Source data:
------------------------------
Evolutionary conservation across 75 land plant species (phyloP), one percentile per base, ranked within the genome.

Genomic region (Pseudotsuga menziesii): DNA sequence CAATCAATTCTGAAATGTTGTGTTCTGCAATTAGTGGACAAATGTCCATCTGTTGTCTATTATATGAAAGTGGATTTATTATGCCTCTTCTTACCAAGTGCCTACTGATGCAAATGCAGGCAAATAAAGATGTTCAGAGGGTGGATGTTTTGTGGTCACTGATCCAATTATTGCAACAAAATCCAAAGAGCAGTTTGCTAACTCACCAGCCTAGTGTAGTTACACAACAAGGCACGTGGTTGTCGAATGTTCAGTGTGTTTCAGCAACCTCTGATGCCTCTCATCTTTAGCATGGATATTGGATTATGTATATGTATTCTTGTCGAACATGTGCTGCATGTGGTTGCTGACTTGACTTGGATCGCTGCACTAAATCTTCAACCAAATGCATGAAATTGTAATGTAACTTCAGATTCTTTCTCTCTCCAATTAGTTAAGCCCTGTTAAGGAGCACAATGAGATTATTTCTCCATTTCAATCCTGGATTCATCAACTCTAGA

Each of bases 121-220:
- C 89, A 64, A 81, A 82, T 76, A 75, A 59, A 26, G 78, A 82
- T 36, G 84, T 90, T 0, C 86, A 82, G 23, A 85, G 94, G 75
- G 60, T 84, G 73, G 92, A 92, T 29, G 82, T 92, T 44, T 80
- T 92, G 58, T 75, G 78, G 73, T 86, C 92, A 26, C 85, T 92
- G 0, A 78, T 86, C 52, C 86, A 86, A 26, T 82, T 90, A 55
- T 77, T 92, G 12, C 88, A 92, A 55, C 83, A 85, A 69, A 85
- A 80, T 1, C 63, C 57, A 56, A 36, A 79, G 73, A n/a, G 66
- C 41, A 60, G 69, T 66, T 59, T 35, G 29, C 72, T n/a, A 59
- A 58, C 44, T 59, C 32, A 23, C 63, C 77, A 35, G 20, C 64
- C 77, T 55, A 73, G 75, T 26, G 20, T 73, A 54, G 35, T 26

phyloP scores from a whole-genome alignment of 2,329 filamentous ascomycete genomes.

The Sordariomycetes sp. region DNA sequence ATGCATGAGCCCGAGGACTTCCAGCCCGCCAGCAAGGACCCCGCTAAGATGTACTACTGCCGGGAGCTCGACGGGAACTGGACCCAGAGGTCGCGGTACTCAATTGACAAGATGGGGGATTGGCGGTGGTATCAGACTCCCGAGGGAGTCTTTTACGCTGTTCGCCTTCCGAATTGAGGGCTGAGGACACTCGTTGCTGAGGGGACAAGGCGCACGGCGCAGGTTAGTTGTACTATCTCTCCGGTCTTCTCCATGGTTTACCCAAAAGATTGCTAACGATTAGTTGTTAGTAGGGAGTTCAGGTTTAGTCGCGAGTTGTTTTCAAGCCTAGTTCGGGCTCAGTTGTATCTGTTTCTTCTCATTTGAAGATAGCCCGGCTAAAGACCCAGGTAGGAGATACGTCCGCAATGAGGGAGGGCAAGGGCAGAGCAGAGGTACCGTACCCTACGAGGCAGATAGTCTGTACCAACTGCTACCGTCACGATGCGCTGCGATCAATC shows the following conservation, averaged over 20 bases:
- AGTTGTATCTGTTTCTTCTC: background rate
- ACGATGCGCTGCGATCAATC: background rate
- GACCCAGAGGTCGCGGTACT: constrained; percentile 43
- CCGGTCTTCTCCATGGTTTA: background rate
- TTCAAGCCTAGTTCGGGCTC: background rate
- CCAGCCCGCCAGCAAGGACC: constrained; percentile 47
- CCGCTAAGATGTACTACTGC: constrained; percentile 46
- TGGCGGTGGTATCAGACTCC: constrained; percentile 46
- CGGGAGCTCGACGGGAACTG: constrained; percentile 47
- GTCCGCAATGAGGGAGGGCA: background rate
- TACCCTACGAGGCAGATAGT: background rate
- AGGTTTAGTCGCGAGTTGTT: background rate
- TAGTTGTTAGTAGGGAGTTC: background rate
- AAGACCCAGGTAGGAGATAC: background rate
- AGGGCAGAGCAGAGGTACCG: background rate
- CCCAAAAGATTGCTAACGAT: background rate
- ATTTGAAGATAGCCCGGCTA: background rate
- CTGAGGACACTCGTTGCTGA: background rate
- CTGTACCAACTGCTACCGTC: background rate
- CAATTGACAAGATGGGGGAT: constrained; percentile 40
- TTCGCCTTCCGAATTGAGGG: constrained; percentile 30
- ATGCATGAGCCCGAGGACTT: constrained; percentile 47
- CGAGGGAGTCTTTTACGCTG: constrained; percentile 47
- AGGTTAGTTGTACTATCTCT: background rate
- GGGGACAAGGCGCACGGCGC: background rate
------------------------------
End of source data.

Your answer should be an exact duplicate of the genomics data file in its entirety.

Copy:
Evolutionary conservation across 75 land plant species (phyloP), one percentile per base, ranked within the genome.

Genomic region (Pseudotsuga menziesii): DNA sequence CAATCAATTCTGAAATGTTGTGTTCTGCAATTAGTGGACAAATGTCCATCTGTTGTCTATTATATGAAAGTGGATTTATTATGCCTCTTCTTACCAAGTGCCTACTGATGCAAATGCAGGCAAATAAAGATGTTCAGAGGGTGGATGTTTTGTGGTCACTGATCCAATTATTGCAACAAAATCCAAAGAGCAGTTTGCTAACTCACCAGCCTAGTGTAGTTACACAACAAGGCACGTGGTTGTCGAATGTTCAGTGTGTTTCAGCAACCTCTGATGCCTCTCATCTTTAGCATGGATATTGGATTATGTATATGTATTCTTGTCGAACATGTGCTGCATGTGGTTGCTGACTTGACTTGGATCGCTGCACTAAATCTTCAACCAAATGCATGAAATTGTAATGTAACTTCAGATTCTTTCTCTCTCCAATTAGTTAAGCCCTGTTAAGGAGCACAATGAGATTATTTCTCCATTTCAATCCTGGATTCATCAACTCTAGA

Each of bases 121-220:
- C 89, A 64, A 81, A 82, T 76, A 75, A 59, A 26, G 78, A 82
- T 36, G 84, T 90, T 0, C 86, A 82, G 23, A 85, G 94, G 75
- G 60, T 84, G 73, G 92, A 92, T 29, G 82, T 92, T 44, T 80
- T 92, G 58, T 75, G 78, G 73, T 86, C 92, A 26, C 85, T 92
- G 0, A 78, T 86, C 52, C 86, A 86, A 26, T 82, T 90, A 55
- T 77, T 92, G 12, C 88, A 92, A 55, C 83, A 85, A 69, A 85
- A 80, T 1, C 63, C 57, A 56, A 36, A 79, G 73, A n/a, G 66
- C 41, A 60, G 69, T 66, T 59, T 35, G 29, C 72, T n/a, A 59
- A 58, C 44, T 59, C 32, A 23, C 63, C 77, A 35, G 20, C 64
- C 77, T 55, A 73, G 75, T 26, G 20, T 73, A 54, G 35, T 26

phyloP scores from a whole-genome alignment of 2,329 filamentous ascomycete genomes.

The Sordariomycetes sp. region DNA sequence ATGCATGAGCCCGAGGACTTCCAGCCCGCCAGCAAGGACCCCGCTAAGATGTACTACTGCCGGGAGCTCGACGGGAACTGGACCCAGAGGTCGCGGTACTCAATTGACAAGATGGGGGATTGGCGGTGGTATCAGACTCCCGAGGGAGTCTTTTACGCTGTTCGCCTTCCGAATTGAGGGCTGAGGACACTCGTTGCTGAGGGGACAAGGCGCACGGCGCAGGTTAGTTGTACTATCTCTCCGGTCTTCTCCATGGTTTACCCAAAAGATTGCTAACGATTAGTTGTTAGTAGGGAGTTCAGGTTTAGTCGCGAGTTGTTTTCAAGCCTAGTTCGGGCTCAGTTGTATCTGTTTCTTCTCATTTGAAGATAGCCCGGCTAAAGACCCAGGTAGGAGATACGTCCGCAATGAGGGAGGGCAAGGGCAGAGCAGAGGTACCGTACCCTACGAGGCAGATAGTCTGTACCAACTGCTACCGTCACGATGCGCTGCGATCAATC shows the following conservation, averaged over 20 bases:
- AGTTGTATCTGTTTCTTCTC: background rate
- ACGATGCGCTGCGATCAATC: background rate
- GACCCAGAGGTCGCGGTACT: constrained; percentile 43
- CCGGTCTTCTCCATGGTTTA: background rate
- TTCAAGCCTAGTTCGGGCTC: background rate
- CCAGCCCGCCAGCAAGGACC: constrained; percentile 47
- CCGCTAAGATGTACTACTGC: constrained; percentile 46
- TGGCGGTGGTATCAGACTCC: constrained; percentile 46
- CGGGAGCTCGACGGGAACTG: constrained; percentile 47
- GTCCGCAATGAGGGAGGGCA: background rate
- TACCCTACGAGGCAGATAGT: background rate
- AGGTTTAGTCGCGAGTTGTT: background rate
- TAGTTGTTAGTAGGGAGTTC: background rate
- AAGACCCAGGTAGGAGATAC: background rate
- AGGGCAGAGCAGAGGTACCG: background rate
- CCCAAAAGATTGCTAACGAT: background rate
- ATTTGAAGATAGCCCGGCTA: background rate
- CTGAGGACACTCGTTGCTGA: background rate
- CTGTACCAACTGCTACCGTC: background rate
- CAATTGACAAGATGGGGGAT: constrained; percentile 40
- TTCGCCTTCCGAATTGAGGG: constrained; percentile 30
- ATGCATGAGCCCGAGGACTT: constrained; percentile 47
- CGAGGGAGTCTTTTACGCTG: constrained; percentile 47
- AGGTTAGTTGTACTATCTCT: background rate
- GGGGACAAGGCGCACGGCGC: background rate